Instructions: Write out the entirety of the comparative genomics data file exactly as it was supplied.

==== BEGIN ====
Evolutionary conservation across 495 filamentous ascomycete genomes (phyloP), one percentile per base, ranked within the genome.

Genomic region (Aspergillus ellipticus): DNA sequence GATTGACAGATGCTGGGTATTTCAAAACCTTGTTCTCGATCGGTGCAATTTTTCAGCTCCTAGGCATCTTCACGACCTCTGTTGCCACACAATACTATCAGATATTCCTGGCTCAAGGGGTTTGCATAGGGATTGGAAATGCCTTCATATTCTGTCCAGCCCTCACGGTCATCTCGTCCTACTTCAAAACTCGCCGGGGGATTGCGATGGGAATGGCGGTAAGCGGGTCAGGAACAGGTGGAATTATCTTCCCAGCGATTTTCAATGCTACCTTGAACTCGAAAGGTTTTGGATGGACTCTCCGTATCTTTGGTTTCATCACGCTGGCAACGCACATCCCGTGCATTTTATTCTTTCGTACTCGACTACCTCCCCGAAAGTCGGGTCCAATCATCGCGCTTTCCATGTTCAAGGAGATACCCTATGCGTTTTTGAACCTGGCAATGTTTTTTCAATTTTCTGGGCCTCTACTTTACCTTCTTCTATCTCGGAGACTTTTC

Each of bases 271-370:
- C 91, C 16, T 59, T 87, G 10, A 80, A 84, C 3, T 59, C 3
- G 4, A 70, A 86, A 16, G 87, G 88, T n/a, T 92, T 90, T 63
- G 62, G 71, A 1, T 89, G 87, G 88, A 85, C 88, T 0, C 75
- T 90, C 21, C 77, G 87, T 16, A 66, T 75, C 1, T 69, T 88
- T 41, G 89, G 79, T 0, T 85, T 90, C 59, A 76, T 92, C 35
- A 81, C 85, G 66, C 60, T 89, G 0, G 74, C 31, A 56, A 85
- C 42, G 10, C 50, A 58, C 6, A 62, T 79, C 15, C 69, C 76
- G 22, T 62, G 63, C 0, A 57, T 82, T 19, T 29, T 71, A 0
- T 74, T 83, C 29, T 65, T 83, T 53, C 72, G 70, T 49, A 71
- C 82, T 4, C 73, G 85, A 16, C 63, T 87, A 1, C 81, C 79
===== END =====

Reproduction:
Evolutionary conservation across 495 filamentous ascomycete genomes (phyloP), one percentile per base, ranked within the genome.

Genomic region (Aspergillus ellipticus): DNA sequence GATTGACAGATGCTGGGTATTTCAAAACCTTGTTCTCGATCGGTGCAATTTTTCAGCTCCTAGGCATCTTCACGACCTCTGTTGCCACACAATACTATCAGATATTCCTGGCTCAAGGGGTTTGCATAGGGATTGGAAATGCCTTCATATTCTGTCCAGCCCTCACGGTCATCTCGTCCTACTTCAAAACTCGCCGGGGGATTGCGATGGGAATGGCGGTAAGCGGGTCAGGAACAGGTGGAATTATCTTCCCAGCGATTTTCAATGCTACCTTGAACTCGAAAGGTTTTGGATGGACTCTCCGTATCTTTGGTTTCATCACGCTGGCAACGCACATCCCGTGCATTTTATTCTTTCGTACTCGACTACCTCCCCGAAAGTCGGGTCCAATCATCGCGCTTTCCATGTTCAAGGAGATACCCTATGCGTTTTTGAACCTGGCAATGTTTTTTCAATTTTCTGGGCCTCTACTTTACCTTCTTCTATCTCGGAGACTTTTC

Each of bases 271-370:
- C 91, C 16, T 59, T 87, G 10, A 80, A 84, C 3, T 59, C 3
- G 4, A 70, A 86, A 16, G 87, G 88, T n/a, T 92, T 90, T 63
- G 62, G 71, A 1, T 89, G 87, G 88, A 85, C 88, T 0, C 75
- T 90, C 21, C 77, G 87, T 16, A 66, T 75, C 1, T 69, T 88
- T 41, G 89, G 79, T 0, T 85, T 90, C 59, A 76, T 92, C 35
- A 81, C 85, G 66, C 60, T 89, G 0, G 74, C 31, A 56, A 85
- C 42, G 10, C 50, A 58, C 6, A 62, T 79, C 15, C 69, C 76
- G 22, T 62, G 63, C 0, A 57, T 82, T 19, T 29, T 71, A 0
- T 74, T 83, C 29, T 65, T 83, T 53, C 72, G 70, T 49, A 71
- C 82, T 4, C 73, G 85, A 16, C 63, T 87, A 1, C 81, C 79